stage in frenzied motion, Bette
did the Freddie, hands waving
wildly in the air, stripped to
black pantaloons and a rhine-
stoned lace corset, and finally
huddled in a circle with the Har-
lettes.
But Bette also handles the mel-
oncholy well. To the gentle
strains of Barry Maniow's sen-
sitive piano, The Divine One
mellowed down to the sounds of
John Prine's "Hello in There,"
which bemoans the miserable
pains of growing old. Her voice
swelled to capture the agony.
Promising early in the night to
sing only "some of the grossest
blues," she moved into a Bessie
Smith tune ("Oh, Bessie will be
SO pleased.. .") where her sug-
gestive "quadruple entendre"
pulled off a song that led to her
one word of advice for the even-
ing: "When you get good loving,
don't spread the word. . ." Which
in turn led to a musical tune
that 'most of you can identify
with," where woman tells good-
looking man "You were bad .. .
BAD SEX."
Getting into some "early 60's
tenement" music, straight from
the AmericandBandstand scene
. "I was doing it for all it
was worth then . . . to the telly,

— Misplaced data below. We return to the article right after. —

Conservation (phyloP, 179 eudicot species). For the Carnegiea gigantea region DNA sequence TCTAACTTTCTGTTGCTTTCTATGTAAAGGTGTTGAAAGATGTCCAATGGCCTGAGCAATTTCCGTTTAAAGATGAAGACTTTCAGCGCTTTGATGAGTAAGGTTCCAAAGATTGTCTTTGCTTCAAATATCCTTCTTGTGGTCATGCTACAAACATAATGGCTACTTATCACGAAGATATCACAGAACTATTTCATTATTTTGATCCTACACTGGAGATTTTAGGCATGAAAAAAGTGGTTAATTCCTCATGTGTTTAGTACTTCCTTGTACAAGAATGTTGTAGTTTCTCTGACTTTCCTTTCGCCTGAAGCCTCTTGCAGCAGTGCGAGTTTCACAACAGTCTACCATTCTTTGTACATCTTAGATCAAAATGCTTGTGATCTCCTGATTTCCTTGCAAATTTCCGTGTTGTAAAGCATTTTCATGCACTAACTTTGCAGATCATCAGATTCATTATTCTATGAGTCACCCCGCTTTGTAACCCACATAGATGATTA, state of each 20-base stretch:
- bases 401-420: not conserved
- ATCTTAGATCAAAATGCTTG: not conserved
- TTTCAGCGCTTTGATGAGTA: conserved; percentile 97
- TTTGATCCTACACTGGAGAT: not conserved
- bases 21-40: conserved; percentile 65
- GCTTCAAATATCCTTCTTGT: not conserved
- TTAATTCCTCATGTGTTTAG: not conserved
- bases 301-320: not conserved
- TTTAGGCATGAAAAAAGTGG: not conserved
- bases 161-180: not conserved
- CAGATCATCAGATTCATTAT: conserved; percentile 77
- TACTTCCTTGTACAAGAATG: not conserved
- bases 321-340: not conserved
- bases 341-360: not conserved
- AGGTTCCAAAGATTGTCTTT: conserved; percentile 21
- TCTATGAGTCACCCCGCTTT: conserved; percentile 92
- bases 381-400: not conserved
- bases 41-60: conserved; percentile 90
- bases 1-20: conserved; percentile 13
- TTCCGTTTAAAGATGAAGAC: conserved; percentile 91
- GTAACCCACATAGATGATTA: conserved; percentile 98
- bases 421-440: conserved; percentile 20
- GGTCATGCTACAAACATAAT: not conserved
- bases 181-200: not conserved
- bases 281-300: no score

I was GLUED," she positioned
the Harlettes, arms and hips at
correct angles (position: Acute
Hostility), and broke into her
Philadelphia medley (called that

because "it reeks") which slid
smoothly through "Uptown,"
"Don't Say Nothing Bad About
My Baby," and "Dah Do Run
Run."
"Huba-huba time" (Qu'est-ce
que c'est, huba-huba??? "Hot
Shit") brought the forties tune
"Chatanooga Choo choo," when
Bette and the Harlettes worked
up a high-energy routine, index
fingers pointing skyward in true
forties style.
Cleaning up the show for a
moment, Miss M had a few words
for Miss Trish, and then went on
to dedicate to the "clean" lady's
daddy, DICK, her next song,
"The Hustler."
There were really no low spots
in either of the two sets that
Bette brought to the stage. Run-